"Money is the root of all evil." Many people have misquoted that famous verse from scripture. In fact, the verse says, "Love of money is the root of all evil."
What's the difference?
Love of money, in my opinion, is a big problem because it causes people to put their trust and faith in something fickle. Though the huge problems that have spread across Wall Street and now the country are definitely NOT a good thing, there are lessons to be learned.
1) Don't put faith in things.
2) Don't spend more than you can afford.
3) Have a back up plan.
Some of the stories we read about in the news are heartbreaking. Families who've been forced to leave their homes after one or both parents loses their jobs, companies downsizing, businesses going bankrupt.
But some of the stories make me frustrated. The people who could "afford" a $400,000 mortgage who've lost their home because they really couldn't manage a payment that size after all. The people who run up so much credit card debt that they just move to another credit card when one is maxed out. The well-off families who have been living "the life" and now have to cut back to only 2 modest sized cars instead of 4 SUV's, stop eating out every day, and cancel their masseuse and maid services and are just so put out over it. Oh, to have those kind of troubles!
I'll be the first to admit that I haven't always been responsible with my money. It's still a struggle to this day for me to pass up "great deals", even if they're at the local thrift shop or lawn sale. If you don't need it, it's still a waste, no matter how cheap it is.
My finances now look quite a bit different than they did eight or 10 years ago. Several things influenced me. One was that I had quite a bit of credit card debt myself in my early 20's. And let me tell you, it did not feel good. Another thing that influenced me was meeting my then boyfriend, now husband who is very responsible with his money. I also started reading a lot of great books about living more simply and learned a very important lesson while reading, "Your Money or Your Life". This book teaches many, many lessons but the most important thing I got from it was this: Your money is your life energy. How you spend or save it allows you to live in the manner you most want to live. In other words, if you are working some stressful job that makes you very unhappy but brings in a large paycheck, you're expending your life energy for that money. You could decide to move to less stressful job with a pay cut or start a business of your own. But only you can decide ultimately if it's more important for you to make a lot of money or do work that you enjoy but make less doing it. And for some (many?) people, giving up the "extras" seems like too much of a drawback.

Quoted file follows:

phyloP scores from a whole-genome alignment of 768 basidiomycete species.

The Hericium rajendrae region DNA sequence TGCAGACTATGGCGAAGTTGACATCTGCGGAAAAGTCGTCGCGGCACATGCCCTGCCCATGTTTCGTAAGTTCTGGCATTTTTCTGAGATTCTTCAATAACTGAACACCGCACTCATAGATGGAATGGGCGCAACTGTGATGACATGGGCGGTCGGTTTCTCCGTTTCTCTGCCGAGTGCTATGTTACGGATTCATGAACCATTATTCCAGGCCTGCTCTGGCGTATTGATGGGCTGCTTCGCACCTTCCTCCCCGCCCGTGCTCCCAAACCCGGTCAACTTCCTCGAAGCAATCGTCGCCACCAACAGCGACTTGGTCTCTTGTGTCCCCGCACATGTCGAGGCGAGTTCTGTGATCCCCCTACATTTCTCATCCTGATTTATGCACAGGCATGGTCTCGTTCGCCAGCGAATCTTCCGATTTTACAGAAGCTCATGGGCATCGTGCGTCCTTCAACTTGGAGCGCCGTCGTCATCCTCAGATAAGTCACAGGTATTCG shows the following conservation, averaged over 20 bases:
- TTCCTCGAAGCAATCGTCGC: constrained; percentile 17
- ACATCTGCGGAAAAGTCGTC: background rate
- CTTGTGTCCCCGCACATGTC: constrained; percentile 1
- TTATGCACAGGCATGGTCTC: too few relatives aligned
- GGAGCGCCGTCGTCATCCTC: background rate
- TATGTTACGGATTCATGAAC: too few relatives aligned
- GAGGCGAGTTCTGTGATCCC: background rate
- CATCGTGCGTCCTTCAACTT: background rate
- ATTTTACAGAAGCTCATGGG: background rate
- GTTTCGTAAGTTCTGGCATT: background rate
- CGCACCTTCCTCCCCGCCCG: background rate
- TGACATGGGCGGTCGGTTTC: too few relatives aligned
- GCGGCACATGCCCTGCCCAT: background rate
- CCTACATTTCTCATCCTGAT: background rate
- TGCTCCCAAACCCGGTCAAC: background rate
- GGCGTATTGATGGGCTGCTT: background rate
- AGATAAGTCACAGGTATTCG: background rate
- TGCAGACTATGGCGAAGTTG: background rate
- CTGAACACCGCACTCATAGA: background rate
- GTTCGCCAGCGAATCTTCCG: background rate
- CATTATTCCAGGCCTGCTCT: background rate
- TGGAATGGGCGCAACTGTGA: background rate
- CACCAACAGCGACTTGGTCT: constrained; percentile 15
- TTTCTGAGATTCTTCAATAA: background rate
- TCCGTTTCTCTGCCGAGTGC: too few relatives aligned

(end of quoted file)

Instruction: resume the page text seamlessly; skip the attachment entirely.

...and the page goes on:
Another excellent book that I'd highly recommend is "The Simple Living Guide". This book is chock full of great ideas and best of all, the ideas are practical and lead to a more balanced way of living. The author doesn't encourage readers to sell their homes, move into studio apartments and grow sprouts for food. She instead recommends looking at what's working and not working now and making small adjustments until you get where it is you most want to be.
The Simple Dollar is another great resource and it's online (free!). Many great articles about finances and how to start making changes.
Most importantly perhaps, is remembering that money is just an exchange. It's not magical. It's not the most important thing in life (if it IS the most important thing in your life, you might want to re-evaluate). Personally, I don't see anything wrong with having it, as long as you don't keep it all for yourself. Remember that saying, "Love isn't love until you give it away?" Same holds true for money, I think.